A private Catholic school’s director of religious education, Margie Winters, was fired after the school learned of her legal same-sex wedding and apparently someone complained. The school was Waldron Mercy Academy in Merion, PA near Philadelphia. Chris Brennan and Kathy Boccella have a Philadelphia Inquirer story here. Some parents have threatened to withdraw over the firing!
Winters appeared on Smerconish on CNN Saturday morning.
The Catholic League has its own take on these firings, treating this as a kind of “conflict of interest” here. You cannot teach for a private organization and represent its views and then behave in a manner that contradicts these views.
I experienced my own version of this “conflict of interest” with respect to the military ban issue in the 1990s, explained here (Feb. 4, 2014) on my Wordpress “do ask do tell notes” blog.
Smercomish mentioned this morning that the EEOC may be moving toward a defacto protection of gays and lesbians in the private workplace. This is what EEOC says now.
Wednesday, July 15, 2015
Here’s a curious story on CNN by Adaobi Tricia Nwaubani, “Why are Nigerians so terrified of same-sex marriage in America?”, link here.
The story, by a Nigerian who traveled to Massachusetts to attend a friend’s gay marriage, indicates that Nigerians back home are terrified of the idea that gay marriage has become accepted in western countries.
Part of the issue has to do with the vestiges of colonialism. Recently British Prime Minister David Cameron warned African heads of state that Britain might withhold foreign aid if they continued anti-gay policies at home.
While President Obama is getting a lot of attention for his “deal” on Iran and while Europeans fret ver Greece, another even is Obama’s meeting with new Nigerian president Muhammadu Buhari, who replaces Goodluck Jonathan, who had signed Nigeria’s anti-gay law in 2013 before losing control of the northereastern part of his country to Boko Haram terrorists. Obama is expected to pressure Buhari to do something about the law.
In less developed countries people tend to see homosexuality as a threat to lineage, much as is the case in Russia. And that is all some families think they have to hang on to.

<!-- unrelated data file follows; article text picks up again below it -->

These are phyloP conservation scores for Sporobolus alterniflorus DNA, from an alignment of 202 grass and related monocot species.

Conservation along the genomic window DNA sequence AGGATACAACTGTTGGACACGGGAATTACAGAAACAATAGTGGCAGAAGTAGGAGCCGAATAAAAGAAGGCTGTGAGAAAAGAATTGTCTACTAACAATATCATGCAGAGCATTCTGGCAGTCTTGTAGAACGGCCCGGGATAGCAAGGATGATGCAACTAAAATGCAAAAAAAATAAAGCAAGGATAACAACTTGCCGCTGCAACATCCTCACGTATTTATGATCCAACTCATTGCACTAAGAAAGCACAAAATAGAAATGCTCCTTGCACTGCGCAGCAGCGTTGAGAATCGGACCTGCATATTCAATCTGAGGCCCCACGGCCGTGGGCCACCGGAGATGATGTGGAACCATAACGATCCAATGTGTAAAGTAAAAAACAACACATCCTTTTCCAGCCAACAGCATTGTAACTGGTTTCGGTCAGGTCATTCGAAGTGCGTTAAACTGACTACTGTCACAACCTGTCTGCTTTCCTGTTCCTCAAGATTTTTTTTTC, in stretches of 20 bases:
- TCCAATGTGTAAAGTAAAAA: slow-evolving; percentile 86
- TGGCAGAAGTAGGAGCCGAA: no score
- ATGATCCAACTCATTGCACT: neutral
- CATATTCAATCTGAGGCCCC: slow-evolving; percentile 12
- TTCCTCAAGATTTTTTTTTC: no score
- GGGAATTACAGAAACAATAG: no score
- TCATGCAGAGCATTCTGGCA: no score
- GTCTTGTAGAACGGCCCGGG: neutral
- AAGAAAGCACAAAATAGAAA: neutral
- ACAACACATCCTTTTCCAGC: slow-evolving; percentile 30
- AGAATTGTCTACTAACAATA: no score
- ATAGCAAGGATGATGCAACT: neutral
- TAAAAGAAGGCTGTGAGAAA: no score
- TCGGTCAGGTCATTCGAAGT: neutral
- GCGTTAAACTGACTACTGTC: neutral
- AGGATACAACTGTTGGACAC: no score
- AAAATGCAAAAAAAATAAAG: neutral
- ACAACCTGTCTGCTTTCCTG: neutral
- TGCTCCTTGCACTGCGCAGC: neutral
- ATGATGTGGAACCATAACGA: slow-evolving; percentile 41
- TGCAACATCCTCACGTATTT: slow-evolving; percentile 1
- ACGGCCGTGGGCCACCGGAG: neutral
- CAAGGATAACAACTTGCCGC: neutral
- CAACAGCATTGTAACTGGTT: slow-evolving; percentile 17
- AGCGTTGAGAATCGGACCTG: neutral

Homosexuality is becoming a proxy for divide between the West and authoritarian countries, just as it had been a proxy issue for controversies over “individualism” when I was growing up. This is certainly an issue for gay employees of companies that need associates to travel and even work temporarily in these countries.
Tuesday, July 14, 2015
Real progress on lifting military transgender ban; also BSA ban on LGBT scout leaders; road club visit
Monday, news media reported that the US Armed forces are drawing up a plan to admit transgender military personnel or allow TG to remain in the service after change. AP story by Lolita Baldor is here ABC has an interesting story about female-to-male soldier Shane Ortega here.
And the Boy Scouts of America will reconsider completely removing the ban on adult gay scout leaders. The BBC story is here. But Vox reports that Scott Walker (R-WI governor and presidential candidate) claims that the ban "protects children" (from what, "deciding" to live as gay adults and not have children? -- sounds like Vladimir Putin).
Saturday night, I did visit the Pulse Disco in Orlando. There was definitely a Latino night feel. I don’t know if this is normal on Saturdays. There are two main (both small) dance floors or rooms, with male dancers in the smaller of the two.
The bar was about two miles south of the center of downtown (which fooled me); on Orange St and Main there was a street festival, with break dancers, and many streets closed. It seemed to be a “barfest”. I went into a place called the Sidekick.
Thursday, July 09, 2015